A 3-year-old boy received first- and second-degree burns while riding with his mother in Provo, Utah, after an e-cigarette exploded in their car. Kinzie Barlow said she noticed a strange smell while charging the device, “then there was a big bang, and kind of a flash, and there’s smoke everywhere.” She explained that a white-hot copper coil shot out into the boy’s car seat, where it burned through the fabric, melted the hard plastic and sent flames up the boy’s body. Barlow tried to smother the flames with her shirtsleeve, but it caught fire. She finally doused the flames with iced coffee. (Salt Lake City’s KSTU-TV)

Tax Dollars at Work
Taxpayers in Arlington County, Va., are paying $13,000 for an electronic billboard sign instructing motorists, “Don’t hit the car in front of you.” Police Lt. David Green Jr. defended the sign, saying that previous signs with more subtle messages didn’t reduce accidents at the location, almost all of which “are rear-end collisions.” (The Blaze)

Slip-Shod Education

  • Mexico’s Education Department acknowledged finding at least 117 mistakes in new textbooks after printing and distributing 235 million of them to the nation’s elementary schools. Although officials wouldn’t release a list of mistakes, an independent review by the news blog Animal Politico found many words had been written with a “c” instead of an “s,” commas had been overused, words lacked correct accent marks, and a geography textbook located the Caribbean resort city of Tulum in Yucatan state instead of Quintana Roo. Officials promised to give teachers a list of the errors to correct textbooks manually. Mexico’s National Commission of Free Textbooks, which prints books that are mandatory for both private and public schools, blamed freelance editors for missing the errors. “The telephone rings, you have to go to the bathroom,” commission head Joaquin Diez-Canedo said. “You get distracted. You miss a word.” (Associated Press)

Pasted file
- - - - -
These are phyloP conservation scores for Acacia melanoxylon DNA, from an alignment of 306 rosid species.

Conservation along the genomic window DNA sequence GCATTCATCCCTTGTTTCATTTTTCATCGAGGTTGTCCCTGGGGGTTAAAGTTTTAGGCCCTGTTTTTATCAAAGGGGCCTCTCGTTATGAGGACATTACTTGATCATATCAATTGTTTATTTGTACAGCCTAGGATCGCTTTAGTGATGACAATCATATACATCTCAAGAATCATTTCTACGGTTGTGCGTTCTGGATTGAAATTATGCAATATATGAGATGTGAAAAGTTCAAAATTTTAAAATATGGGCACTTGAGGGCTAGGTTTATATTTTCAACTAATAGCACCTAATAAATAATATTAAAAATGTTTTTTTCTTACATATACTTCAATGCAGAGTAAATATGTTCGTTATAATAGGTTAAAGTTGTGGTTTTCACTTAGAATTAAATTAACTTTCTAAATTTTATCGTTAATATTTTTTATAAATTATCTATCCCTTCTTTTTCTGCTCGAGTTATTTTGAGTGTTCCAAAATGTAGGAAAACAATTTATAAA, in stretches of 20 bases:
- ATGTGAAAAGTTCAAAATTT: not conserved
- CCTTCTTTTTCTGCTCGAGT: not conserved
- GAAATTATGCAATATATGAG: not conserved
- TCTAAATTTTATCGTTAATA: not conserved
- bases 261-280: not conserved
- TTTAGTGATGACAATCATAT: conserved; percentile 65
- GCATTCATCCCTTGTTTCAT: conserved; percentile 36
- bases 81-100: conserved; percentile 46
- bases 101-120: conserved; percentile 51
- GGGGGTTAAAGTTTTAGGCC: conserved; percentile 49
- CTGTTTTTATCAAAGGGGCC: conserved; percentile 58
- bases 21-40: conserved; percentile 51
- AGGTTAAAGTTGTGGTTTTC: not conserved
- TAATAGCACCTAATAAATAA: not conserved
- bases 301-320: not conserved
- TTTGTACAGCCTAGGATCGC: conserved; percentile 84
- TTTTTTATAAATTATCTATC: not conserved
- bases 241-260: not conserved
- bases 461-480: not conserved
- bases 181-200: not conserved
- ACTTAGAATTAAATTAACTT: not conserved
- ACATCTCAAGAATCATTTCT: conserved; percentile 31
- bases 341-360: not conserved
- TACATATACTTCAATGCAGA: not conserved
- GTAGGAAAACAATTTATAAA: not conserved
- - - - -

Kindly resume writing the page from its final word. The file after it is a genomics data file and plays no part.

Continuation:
• The same day that Georgia state school superintendent John Barge announced his gubernatorial candidacy, his official website misspelled the word “governor.” It appeared as “govenor” until reporters alerted Barge’s campaign staff, which corrected it. (Atlanta’s WXIA-TV)

Shortcomings

  • The International Paralympic Committee declared swimmer Victoria Allen, 19, ineligible for last summer’s world championships because she wasn’t disabled enough. Having won four medals and set a world freestyle record the year before, she “failed to provide conclusive evidence of a permanent eligible impairment,” the IPC ruled on the eve of the 2013 competition. A star child athlete, Arlen developed a neurological condition that led to her spending three years in a vegetative state before she awoke in 2010 with paralyzed legs. She insisted she was being punished because her doctor believes that her condition might improve. IPC official Peter Van de Vliet defended the ruling. “If you’re classifying an amputee, either they’ve got a leg or they haven’t, and in 12 months they still won’t have a leg,” he said. “But when you get to these types of wheelchair athletes, it gets tricky.” (The New York Times)